I could ask my mother I suppose
We had homemade tacos tonight
Tomatoes and sweet onions with patent numbers,
Mexican lettuce and Kraft’s version of cheese
Yet they were quite tasty
We baked the cardboard-boxed, shrink-wrapped
Pre-formed and cooked shells to a nice crunch
And I remembered tacos past
Being very young in Montgomery
Mama cooking the meat and the tacos
in skillets on the stove top
The tacos were the white soft, flat stacked kind
The meat a little greasy, draining on paper
Did she cook them in water or margarine?
I know it wasn’t butter, progress and all
Instant coffee, biscuit tubes, Kraft Mac and margerine
Where did she learn about tacos? In Mississippi?
At the ladies church luncheon? Better House Keeping?
I could ask her, but I never have, and why did she change
To the pre-made crunchy kind when I was in my teens?
And how did she cook on the stove top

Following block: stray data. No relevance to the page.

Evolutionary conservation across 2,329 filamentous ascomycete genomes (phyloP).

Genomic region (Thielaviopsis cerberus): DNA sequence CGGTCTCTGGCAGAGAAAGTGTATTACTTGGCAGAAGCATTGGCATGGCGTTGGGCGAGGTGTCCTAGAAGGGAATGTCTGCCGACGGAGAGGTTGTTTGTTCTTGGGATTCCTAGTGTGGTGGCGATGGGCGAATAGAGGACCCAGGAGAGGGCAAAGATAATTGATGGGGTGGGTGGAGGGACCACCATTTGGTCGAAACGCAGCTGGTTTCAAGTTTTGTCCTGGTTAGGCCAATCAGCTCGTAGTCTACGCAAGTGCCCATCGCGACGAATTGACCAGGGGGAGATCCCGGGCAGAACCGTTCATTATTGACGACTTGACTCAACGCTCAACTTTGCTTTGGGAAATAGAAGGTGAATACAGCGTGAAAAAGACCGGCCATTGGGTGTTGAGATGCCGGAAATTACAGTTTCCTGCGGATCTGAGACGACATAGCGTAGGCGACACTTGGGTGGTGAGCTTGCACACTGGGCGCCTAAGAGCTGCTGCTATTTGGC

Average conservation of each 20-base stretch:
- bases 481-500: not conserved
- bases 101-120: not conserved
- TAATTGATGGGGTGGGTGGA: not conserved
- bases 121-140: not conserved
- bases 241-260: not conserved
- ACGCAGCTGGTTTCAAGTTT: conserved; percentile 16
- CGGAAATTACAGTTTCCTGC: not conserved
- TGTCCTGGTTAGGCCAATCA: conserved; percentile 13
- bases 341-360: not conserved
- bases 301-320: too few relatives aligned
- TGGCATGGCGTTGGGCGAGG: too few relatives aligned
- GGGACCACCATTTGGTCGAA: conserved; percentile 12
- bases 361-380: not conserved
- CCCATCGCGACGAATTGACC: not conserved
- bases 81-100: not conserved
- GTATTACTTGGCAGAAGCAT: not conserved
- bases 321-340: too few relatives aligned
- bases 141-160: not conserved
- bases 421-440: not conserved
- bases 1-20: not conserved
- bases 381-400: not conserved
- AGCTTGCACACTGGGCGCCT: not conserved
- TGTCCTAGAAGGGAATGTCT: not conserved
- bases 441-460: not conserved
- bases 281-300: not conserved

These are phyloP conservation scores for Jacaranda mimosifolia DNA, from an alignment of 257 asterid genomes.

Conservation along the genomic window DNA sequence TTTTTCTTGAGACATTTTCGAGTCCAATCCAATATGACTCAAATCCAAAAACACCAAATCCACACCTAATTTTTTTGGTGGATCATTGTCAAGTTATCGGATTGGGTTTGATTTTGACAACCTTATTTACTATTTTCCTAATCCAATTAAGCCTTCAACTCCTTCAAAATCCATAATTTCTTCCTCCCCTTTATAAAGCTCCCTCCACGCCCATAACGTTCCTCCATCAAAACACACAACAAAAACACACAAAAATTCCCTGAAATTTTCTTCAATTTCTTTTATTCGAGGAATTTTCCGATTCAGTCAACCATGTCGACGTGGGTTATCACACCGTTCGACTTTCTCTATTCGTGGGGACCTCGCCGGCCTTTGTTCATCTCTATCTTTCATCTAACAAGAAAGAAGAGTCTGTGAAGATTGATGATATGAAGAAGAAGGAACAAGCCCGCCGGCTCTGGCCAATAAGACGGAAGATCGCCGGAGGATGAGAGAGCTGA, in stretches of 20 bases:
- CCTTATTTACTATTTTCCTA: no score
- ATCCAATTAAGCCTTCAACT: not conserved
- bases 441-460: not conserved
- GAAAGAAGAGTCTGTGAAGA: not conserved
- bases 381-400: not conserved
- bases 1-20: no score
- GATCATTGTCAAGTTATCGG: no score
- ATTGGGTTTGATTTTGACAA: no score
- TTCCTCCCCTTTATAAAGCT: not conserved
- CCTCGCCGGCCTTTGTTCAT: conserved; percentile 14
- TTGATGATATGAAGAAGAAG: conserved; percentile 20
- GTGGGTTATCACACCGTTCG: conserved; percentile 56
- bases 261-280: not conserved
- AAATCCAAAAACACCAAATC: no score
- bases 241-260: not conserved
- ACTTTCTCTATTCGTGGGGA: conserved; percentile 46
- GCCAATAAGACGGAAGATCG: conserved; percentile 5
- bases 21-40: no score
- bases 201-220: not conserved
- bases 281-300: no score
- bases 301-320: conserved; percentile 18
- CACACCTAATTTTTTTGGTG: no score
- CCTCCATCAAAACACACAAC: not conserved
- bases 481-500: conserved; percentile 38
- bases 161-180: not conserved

In the summer in Alabama without A/C?
Where are the little grocery stores,
Meat in a case and fresh local produce
Stacked in bins and a few rows
of canned goods and staples
In short crowded aisles in between
I had a Mexican in-law for awhile
Once a year we would cook chicken tacos
An all day event and the night before, too
Tasty, but a lot of work, but they were Mexican
How did my mother come to make a taco?
How did she ever leave fried chicken
And slow oven roasted beef?
I could ask Mama, and maybe I will
Because there is a lot I don’t know about tacos
(I wrote this in 2003, unfortunately, I can no longer ask my mother, as she died this past January)